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While the massacre that killed 11 people in the James Smith First Nation and Village of Weldon is Saskatchewan’s worst mass murder, the killing of five children in Moose Jaw in 1918 is this community’s worst massacre.
Newspaper clippings from the Moose Jaw Daily News and two books by community author Bruce Fairman — “Moose Jaw: 1905-1930” and “Moose Jaw Murders and Other Deaths” — tell the gruesome tale of a father who slaughtered his five kids because of job problems.
Walter Edward Bromley and his family immigrated to Winnipeg from England in 1911, where he acquired a job with the Canadian Pacific Railway (CPR). He worked hard and was later promoted and transferred to Kenora, Ont.
CPR bosses again promoted him in April 1918, gave him a substantial raise and transferred him to Moose Jaw, where he rented a two-storey home at Ominica Street East. The Friendly City was then a main point for the CPR and the freight shed was a busy place requiring an efficient and organized mind.
Bromley’s promotion came at the right time because he and his wife were proud parents of twin girls born in August 1917. They already had two other girls, ages seven and five, while their oldest child Norman, 9, was partially handicapped.
The end of the beginning
In early September 1918, Bromley’s bosses called him into the office, demoted him, and cut his pay significantly.
“In truth, the demotion was not really a complete surprise for Walter. He had been struggling in his new position since he had arrived in the city,” Fairman wrote. “He just could not seem to get a handle on it. He no sooner solved one problem when two more appeared.”
Boxes were piled everywhere in the office, while many shipments were lost entirely. Bromley’s bosses regularly expressed their disappointment in him, which affected his mind and confidence.
The pay cut hit Bromley hard and he became depressed. He became concerned that his reduced income would be insufficient to cover his large family’s living expenses — including food.
A bloody night
On the evening of Sept. 17, 1918, Bromley sent his wife to the movies, the first time she had been away from the kids since they moved to Moose Jaw. She was pleased to take a much-needed break.
Bromley later went upstairs and methodically killed each of the children. First, he killed Norman in his bed. Then he went and did the same to daughters, Dulcie, 7, and Ivy, 5. He then brought the twin babies, Doris and Joan, aged 14 months, into Norman’s room and murdered them.
Bromley’s wife returned around 11 p.m. to find her husband outside with the front door locked. He calmly advised her that he had killed the children and refused her entry into the home.
“Mrs. Bromley started running back and forth along the length of the veranda, screaming at the top of her lungs that her husband had killed their babies,” Fairman said.
Call the police
Her screams awoke neighbours William and Jessie Stephens, prompting Mrs. Stephens to look out the window and inquire about the situation. While Mrs. Bromley was agitated — she repeatedly screamed, “He has killed my babies!” — Mr. Bromley was quite composed.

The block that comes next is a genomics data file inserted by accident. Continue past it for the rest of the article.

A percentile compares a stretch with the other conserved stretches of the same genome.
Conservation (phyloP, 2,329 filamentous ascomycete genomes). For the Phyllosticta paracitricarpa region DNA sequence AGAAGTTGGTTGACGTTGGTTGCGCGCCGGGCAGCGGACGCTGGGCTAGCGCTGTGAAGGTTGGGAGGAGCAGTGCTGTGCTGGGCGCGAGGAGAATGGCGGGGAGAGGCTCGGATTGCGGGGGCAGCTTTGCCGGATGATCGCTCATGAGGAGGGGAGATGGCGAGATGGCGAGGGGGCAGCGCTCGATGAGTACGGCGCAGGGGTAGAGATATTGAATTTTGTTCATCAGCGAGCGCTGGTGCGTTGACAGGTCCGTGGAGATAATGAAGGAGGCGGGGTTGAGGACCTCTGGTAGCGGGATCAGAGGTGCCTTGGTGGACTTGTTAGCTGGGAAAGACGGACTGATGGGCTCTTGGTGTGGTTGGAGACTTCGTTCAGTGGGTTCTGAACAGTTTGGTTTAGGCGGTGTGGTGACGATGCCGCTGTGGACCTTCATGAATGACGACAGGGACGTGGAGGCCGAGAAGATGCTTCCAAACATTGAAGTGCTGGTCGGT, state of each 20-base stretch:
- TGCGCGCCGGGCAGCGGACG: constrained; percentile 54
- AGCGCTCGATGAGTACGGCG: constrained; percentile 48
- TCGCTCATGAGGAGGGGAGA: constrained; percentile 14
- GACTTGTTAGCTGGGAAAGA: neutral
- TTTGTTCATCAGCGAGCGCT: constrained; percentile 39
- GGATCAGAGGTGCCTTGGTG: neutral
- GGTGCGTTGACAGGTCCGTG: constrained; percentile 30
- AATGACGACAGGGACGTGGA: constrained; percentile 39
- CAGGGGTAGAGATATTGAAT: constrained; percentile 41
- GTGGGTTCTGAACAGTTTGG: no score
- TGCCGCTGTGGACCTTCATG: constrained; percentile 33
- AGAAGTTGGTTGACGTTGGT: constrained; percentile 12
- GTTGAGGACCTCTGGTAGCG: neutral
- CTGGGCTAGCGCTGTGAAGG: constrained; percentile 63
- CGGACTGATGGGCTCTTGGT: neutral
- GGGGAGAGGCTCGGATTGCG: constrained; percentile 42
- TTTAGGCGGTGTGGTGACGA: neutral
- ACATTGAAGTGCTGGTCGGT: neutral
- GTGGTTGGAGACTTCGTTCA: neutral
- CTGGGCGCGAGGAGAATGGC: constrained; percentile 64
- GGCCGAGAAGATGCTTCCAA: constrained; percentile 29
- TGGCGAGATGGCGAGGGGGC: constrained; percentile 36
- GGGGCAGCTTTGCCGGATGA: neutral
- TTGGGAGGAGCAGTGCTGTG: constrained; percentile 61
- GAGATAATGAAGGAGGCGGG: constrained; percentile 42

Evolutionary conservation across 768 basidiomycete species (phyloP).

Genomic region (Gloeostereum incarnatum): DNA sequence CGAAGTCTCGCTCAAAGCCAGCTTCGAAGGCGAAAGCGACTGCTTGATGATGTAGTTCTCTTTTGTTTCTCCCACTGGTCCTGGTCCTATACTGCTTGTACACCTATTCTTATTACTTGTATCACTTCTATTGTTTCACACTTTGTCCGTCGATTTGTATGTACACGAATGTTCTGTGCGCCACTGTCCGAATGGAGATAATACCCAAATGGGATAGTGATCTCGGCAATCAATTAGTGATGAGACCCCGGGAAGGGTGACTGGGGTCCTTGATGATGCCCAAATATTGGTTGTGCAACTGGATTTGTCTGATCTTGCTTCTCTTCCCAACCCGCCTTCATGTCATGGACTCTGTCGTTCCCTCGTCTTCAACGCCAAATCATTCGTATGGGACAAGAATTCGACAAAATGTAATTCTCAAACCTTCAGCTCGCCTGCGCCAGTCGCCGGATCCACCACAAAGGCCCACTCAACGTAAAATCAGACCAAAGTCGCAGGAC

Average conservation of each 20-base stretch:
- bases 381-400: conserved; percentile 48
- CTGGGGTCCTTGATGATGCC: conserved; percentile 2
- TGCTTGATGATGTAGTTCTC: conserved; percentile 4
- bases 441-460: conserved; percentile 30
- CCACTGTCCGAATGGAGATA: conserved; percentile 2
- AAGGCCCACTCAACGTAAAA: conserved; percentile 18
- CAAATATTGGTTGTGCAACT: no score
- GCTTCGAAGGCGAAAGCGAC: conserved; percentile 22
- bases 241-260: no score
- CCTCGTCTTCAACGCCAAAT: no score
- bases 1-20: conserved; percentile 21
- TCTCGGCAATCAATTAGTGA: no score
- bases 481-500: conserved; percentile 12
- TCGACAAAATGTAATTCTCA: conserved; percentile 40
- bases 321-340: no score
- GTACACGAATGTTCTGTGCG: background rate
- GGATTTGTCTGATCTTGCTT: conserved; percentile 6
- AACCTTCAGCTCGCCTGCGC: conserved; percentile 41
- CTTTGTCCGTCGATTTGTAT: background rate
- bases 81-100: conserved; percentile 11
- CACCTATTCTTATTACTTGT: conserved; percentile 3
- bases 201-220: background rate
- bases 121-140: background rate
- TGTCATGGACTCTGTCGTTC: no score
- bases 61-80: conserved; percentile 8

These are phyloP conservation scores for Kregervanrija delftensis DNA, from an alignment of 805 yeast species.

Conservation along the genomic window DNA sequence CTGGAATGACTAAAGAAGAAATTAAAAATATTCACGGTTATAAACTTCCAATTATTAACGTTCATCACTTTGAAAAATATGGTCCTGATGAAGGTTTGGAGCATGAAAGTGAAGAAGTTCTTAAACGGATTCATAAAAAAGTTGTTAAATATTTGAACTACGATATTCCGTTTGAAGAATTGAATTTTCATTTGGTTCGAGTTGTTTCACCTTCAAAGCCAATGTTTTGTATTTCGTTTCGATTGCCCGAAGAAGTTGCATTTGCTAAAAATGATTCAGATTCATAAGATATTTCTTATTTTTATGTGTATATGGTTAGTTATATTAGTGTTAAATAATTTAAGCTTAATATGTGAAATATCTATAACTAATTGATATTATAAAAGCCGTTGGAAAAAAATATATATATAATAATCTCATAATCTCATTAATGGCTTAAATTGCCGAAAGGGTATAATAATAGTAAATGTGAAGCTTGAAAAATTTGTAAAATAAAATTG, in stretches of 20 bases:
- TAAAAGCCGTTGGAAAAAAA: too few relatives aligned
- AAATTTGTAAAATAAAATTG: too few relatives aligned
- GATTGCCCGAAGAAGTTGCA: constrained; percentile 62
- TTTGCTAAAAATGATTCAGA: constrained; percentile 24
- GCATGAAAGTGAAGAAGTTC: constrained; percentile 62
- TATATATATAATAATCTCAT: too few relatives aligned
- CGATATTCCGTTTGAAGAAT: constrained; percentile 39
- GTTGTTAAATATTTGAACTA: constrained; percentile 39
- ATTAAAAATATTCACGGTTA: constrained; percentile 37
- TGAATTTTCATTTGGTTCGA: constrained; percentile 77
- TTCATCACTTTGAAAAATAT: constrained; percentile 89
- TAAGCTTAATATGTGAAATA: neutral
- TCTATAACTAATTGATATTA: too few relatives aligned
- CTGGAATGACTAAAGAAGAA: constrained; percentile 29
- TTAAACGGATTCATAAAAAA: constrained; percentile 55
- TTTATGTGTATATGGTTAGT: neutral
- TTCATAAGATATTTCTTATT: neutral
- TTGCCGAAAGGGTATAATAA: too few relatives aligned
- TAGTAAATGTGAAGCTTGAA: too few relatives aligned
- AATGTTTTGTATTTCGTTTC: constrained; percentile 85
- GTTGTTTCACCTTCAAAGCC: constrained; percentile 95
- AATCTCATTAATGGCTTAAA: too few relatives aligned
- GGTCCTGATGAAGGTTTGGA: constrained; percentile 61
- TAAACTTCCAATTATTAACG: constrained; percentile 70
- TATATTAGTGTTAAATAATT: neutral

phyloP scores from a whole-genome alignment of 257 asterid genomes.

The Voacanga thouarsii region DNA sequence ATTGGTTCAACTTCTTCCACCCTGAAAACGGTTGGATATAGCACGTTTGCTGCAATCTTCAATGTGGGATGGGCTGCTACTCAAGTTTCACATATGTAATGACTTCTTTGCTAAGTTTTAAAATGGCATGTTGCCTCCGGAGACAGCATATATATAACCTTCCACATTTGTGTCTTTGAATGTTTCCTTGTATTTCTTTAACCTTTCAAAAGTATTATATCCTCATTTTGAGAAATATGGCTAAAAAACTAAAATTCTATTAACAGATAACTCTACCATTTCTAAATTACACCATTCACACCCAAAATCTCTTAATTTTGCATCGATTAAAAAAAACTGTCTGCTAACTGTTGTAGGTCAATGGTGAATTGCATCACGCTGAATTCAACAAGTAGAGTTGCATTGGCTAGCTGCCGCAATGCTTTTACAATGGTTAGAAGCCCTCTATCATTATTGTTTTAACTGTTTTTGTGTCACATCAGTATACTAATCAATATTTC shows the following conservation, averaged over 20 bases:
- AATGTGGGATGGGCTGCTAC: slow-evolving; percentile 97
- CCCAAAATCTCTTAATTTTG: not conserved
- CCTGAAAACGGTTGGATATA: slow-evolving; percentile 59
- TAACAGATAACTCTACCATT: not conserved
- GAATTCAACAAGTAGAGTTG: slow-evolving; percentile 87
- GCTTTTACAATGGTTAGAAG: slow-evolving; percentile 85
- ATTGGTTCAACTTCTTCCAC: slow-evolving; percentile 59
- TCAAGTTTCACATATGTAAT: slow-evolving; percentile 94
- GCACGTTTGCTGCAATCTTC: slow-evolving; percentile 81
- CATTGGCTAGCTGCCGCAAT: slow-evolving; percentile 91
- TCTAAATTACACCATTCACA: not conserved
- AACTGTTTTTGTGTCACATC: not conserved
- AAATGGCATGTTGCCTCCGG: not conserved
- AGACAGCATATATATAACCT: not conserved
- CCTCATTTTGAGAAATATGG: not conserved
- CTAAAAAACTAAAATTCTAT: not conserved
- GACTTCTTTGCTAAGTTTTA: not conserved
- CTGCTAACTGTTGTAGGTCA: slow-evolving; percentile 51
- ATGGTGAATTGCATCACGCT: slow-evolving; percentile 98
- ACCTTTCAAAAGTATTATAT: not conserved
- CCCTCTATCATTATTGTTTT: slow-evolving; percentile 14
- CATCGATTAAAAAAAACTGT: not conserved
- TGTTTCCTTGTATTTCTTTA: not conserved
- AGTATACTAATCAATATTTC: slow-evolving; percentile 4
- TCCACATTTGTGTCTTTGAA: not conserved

Another neighbour, Ben Kite, came and asked if he could help. Mrs. Bromley repeated her words to him, prompting him to ask Mr. Bromley if it was true that he had killed their babies.
“You can believe it if you like,” Mr. Bromley calmly replied. When asked if he refused to let his wife enter the home, he said, “I guess it is.”
When Kite asked if he could enter, Mr. Bromley remarked, “It’s too late now. One of the children made me mad and I must have gotten excited and killed them all.”
When Kite asked Bromley whether he should call the police, the latter said, “Suit yourself.”
To the police station
The Bromleys walked downtown and entered the police station around 12:30 a.m., where Mr. Bromley handed the housekeys to duty officer Const. J.H. Wensley and calmly said that he had murdered his five children.
The officer took Bromley into custody and found the weapon used in the murders — covered in dried blood — in his back pocket. Safely in a cell, Bromley gave his statement to the police chief and admitted his guilt.
Police advised coroner Dr. Hourigan of the situation and sent him to the home. There he found the children dead and sent the bodies to the Broadfoot Brothers Funeral Home, where Dr. G. Bawden could examine them.
Bawden confirmed that the children were killed with a sharp instrument.
“Wm. Bromley confesses to having committed murder,” a headline blared from the Sept. 18 Moose Jaw Daily News, while the sub-head read: “Terrible murder of family of five little ones thrills city this morning; mother was at picture show at time of crime.”
Police took Bromley to court on Sept. 18 and charged him with murder. A preliminary inquiry was held on Sept. 20, which determined he was fit to stand trial.
A quick trial
During his trial at Court of King’s Bench, Bromley’s defence was that of insanity, while he attempted to show that such mental illness ran in the family. The plea was unsuccessful, however, and the jury quickly found him guilty.
When asked if he had anything to say, Bromley replied, “No.”
The judge sentenced Bromley on Aug. 16, 1919, to hang in Regina on Aug. 21. The sentence was later changed to life in prison at the Prince Albert Penitentiary after the Crown prosecutor convinced the judge that Bromley “had some attributes of a person suffering from mental delirium.”
The Bromleys’ five children lie in one unmarked grave in the Moose Jaw Cemetery in Block 32, Lot 4.
In the official cemetery record books, a handwritten comment for the entry to the gravedigger says, “Dig deeper. Two coffins are going into the grave.”